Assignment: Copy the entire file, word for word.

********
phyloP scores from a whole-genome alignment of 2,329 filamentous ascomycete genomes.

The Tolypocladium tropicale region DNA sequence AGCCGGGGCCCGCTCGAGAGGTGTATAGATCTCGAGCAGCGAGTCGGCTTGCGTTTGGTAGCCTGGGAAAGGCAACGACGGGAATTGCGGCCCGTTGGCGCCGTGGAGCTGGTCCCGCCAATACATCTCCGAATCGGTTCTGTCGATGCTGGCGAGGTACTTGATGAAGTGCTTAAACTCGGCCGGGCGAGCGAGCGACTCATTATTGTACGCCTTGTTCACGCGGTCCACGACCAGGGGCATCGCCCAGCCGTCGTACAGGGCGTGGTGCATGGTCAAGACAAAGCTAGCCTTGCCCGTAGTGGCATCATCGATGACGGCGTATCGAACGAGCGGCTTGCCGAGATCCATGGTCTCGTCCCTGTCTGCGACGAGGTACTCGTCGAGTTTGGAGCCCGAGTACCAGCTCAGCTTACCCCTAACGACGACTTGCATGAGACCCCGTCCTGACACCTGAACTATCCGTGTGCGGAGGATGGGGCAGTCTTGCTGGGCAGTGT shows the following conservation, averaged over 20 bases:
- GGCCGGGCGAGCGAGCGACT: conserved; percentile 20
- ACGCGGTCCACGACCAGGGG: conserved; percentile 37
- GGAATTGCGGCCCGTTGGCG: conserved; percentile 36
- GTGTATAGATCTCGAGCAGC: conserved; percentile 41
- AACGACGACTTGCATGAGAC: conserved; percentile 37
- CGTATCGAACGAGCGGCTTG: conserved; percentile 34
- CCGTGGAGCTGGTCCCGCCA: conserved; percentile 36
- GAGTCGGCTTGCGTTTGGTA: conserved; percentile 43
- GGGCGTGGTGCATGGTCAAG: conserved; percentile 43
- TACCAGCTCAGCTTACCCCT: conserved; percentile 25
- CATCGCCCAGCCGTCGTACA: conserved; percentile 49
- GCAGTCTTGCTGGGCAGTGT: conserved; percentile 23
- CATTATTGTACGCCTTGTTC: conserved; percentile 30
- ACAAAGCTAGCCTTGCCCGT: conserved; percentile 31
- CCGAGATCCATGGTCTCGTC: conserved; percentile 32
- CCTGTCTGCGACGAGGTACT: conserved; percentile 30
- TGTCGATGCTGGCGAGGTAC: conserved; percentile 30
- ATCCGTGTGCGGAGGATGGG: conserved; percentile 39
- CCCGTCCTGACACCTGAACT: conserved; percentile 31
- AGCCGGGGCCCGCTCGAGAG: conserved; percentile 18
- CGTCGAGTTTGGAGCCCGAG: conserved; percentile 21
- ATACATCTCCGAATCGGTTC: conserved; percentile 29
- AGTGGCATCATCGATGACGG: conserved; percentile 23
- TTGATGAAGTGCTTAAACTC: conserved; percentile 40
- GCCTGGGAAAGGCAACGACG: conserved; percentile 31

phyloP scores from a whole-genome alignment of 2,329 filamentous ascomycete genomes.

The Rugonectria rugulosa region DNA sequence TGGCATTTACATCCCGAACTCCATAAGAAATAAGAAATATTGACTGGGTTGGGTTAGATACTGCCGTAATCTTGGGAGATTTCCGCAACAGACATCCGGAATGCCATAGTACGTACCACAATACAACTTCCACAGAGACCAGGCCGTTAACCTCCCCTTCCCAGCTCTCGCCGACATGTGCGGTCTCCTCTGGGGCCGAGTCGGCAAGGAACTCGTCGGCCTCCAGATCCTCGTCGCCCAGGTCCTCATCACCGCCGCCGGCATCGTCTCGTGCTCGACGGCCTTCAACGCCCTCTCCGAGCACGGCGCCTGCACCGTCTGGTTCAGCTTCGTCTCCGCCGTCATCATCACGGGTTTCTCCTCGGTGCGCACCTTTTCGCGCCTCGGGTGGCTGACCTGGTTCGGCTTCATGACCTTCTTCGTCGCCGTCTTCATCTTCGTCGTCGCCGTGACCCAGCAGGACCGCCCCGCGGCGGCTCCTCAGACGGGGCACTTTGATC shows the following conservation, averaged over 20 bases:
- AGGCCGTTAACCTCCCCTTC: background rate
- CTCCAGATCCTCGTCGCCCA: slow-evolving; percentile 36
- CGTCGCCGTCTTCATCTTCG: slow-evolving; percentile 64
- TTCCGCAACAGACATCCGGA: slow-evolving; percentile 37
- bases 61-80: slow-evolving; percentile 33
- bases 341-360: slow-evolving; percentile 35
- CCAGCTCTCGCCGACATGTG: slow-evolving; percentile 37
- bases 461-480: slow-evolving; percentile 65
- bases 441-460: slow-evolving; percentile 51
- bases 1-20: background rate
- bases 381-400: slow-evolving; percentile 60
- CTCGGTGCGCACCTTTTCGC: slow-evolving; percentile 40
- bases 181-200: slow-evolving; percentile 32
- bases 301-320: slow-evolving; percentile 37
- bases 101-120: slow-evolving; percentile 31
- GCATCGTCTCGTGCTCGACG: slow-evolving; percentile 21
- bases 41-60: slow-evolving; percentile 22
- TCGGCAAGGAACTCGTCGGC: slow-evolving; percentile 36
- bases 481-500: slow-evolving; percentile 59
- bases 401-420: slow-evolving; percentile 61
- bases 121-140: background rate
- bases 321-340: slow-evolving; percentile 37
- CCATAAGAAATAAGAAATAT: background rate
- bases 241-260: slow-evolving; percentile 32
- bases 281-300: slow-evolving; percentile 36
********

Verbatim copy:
phyloP scores from a whole-genome alignment of 2,329 filamentous ascomycete genomes.

The Tolypocladium tropicale region DNA sequence AGCCGGGGCCCGCTCGAGAGGTGTATAGATCTCGAGCAGCGAGTCGGCTTGCGTTTGGTAGCCTGGGAAAGGCAACGACGGGAATTGCGGCCCGTTGGCGCCGTGGAGCTGGTCCCGCCAATACATCTCCGAATCGGTTCTGTCGATGCTGGCGAGGTACTTGATGAAGTGCTTAAACTCGGCCGGGCGAGCGAGCGACTCATTATTGTACGCCTTGTTCACGCGGTCCACGACCAGGGGCATCGCCCAGCCGTCGTACAGGGCGTGGTGCATGGTCAAGACAAAGCTAGCCTTGCCCGTAGTGGCATCATCGATGACGGCGTATCGAACGAGCGGCTTGCCGAGATCCATGGTCTCGTCCCTGTCTGCGACGAGGTACTCGTCGAGTTTGGAGCCCGAGTACCAGCTCAGCTTACCCCTAACGACGACTTGCATGAGACCCCGTCCTGACACCTGAACTATCCGTGTGCGGAGGATGGGGCAGTCTTGCTGGGCAGTGT shows the following conservation, averaged over 20 bases:
- GGCCGGGCGAGCGAGCGACT: conserved; percentile 20
- ACGCGGTCCACGACCAGGGG: conserved; percentile 37
- GGAATTGCGGCCCGTTGGCG: conserved; percentile 36
- GTGTATAGATCTCGAGCAGC: conserved; percentile 41
- AACGACGACTTGCATGAGAC: conserved; percentile 37
- CGTATCGAACGAGCGGCTTG: conserved; percentile 34
- CCGTGGAGCTGGTCCCGCCA: conserved; percentile 36
- GAGTCGGCTTGCGTTTGGTA: conserved; percentile 43
- GGGCGTGGTGCATGGTCAAG: conserved; percentile 43
- TACCAGCTCAGCTTACCCCT: conserved; percentile 25
- CATCGCCCAGCCGTCGTACA: conserved; percentile 49
- GCAGTCTTGCTGGGCAGTGT: conserved; percentile 23
- CATTATTGTACGCCTTGTTC: conserved; percentile 30
- ACAAAGCTAGCCTTGCCCGT: conserved; percentile 31
- CCGAGATCCATGGTCTCGTC: conserved; percentile 32
- CCTGTCTGCGACGAGGTACT: conserved; percentile 30
- TGTCGATGCTGGCGAGGTAC: conserved; percentile 30
- ATCCGTGTGCGGAGGATGGG: conserved; percentile 39
- CCCGTCCTGACACCTGAACT: conserved; percentile 31
- AGCCGGGGCCCGCTCGAGAG: conserved; percentile 18
- CGTCGAGTTTGGAGCCCGAG: conserved; percentile 21
- ATACATCTCCGAATCGGTTC: conserved; percentile 29
- AGTGGCATCATCGATGACGG: conserved; percentile 23
- TTGATGAAGTGCTTAAACTC: conserved; percentile 40
- GCCTGGGAAAGGCAACGACG: conserved; percentile 31

phyloP scores from a whole-genome alignment of 2,329 filamentous ascomycete genomes.

The Rugonectria rugulosa region DNA sequence TGGCATTTACATCCCGAACTCCATAAGAAATAAGAAATATTGACTGGGTTGGGTTAGATACTGCCGTAATCTTGGGAGATTTCCGCAACAGACATCCGGAATGCCATAGTACGTACCACAATACAACTTCCACAGAGACCAGGCCGTTAACCTCCCCTTCCCAGCTCTCGCCGACATGTGCGGTCTCCTCTGGGGCCGAGTCGGCAAGGAACTCGTCGGCCTCCAGATCCTCGTCGCCCAGGTCCTCATCACCGCCGCCGGCATCGTCTCGTGCTCGACGGCCTTCAACGCCCTCTCCGAGCACGGCGCCTGCACCGTCTGGTTCAGCTTCGTCTCCGCCGTCATCATCACGGGTTTCTCCTCGGTGCGCACCTTTTCGCGCCTCGGGTGGCTGACCTGGTTCGGCTTCATGACCTTCTTCGTCGCCGTCTTCATCTTCGTCGTCGCCGTGACCCAGCAGGACCGCCCCGCGGCGGCTCCTCAGACGGGGCACTTTGATC shows the following conservation, averaged over 20 bases:
- AGGCCGTTAACCTCCCCTTC: background rate
- CTCCAGATCCTCGTCGCCCA: slow-evolving; percentile 36
- CGTCGCCGTCTTCATCTTCG: slow-evolving; percentile 64
- TTCCGCAACAGACATCCGGA: slow-evolving; percentile 37
- bases 61-80: slow-evolving; percentile 33
- bases 341-360: slow-evolving; percentile 35
- CCAGCTCTCGCCGACATGTG: slow-evolving; percentile 37
- bases 461-480: slow-evolving; percentile 65
- bases 441-460: slow-evolving; percentile 51
- bases 1-20: background rate
- bases 381-400: slow-evolving; percentile 60
- CTCGGTGCGCACCTTTTCGC: slow-evolving; percentile 40
- bases 181-200: slow-evolving; percentile 32
- bases 301-320: slow-evolving; percentile 37
- bases 101-120: slow-evolving; percentile 31
- GCATCGTCTCGTGCTCGACG: slow-evolving; percentile 21
- bases 41-60: slow-evolving; percentile 22
- TCGGCAAGGAACTCGTCGGC: slow-evolving; percentile 36
- bases 481-500: slow-evolving; percentile 59
- bases 401-420: slow-evolving; percentile 61
- bases 121-140: background rate
- bases 321-340: slow-evolving; percentile 37
- CCATAAGAAATAAGAAATAT: background rate
- bases 241-260: slow-evolving; percentile 32
- bases 281-300: slow-evolving; percentile 36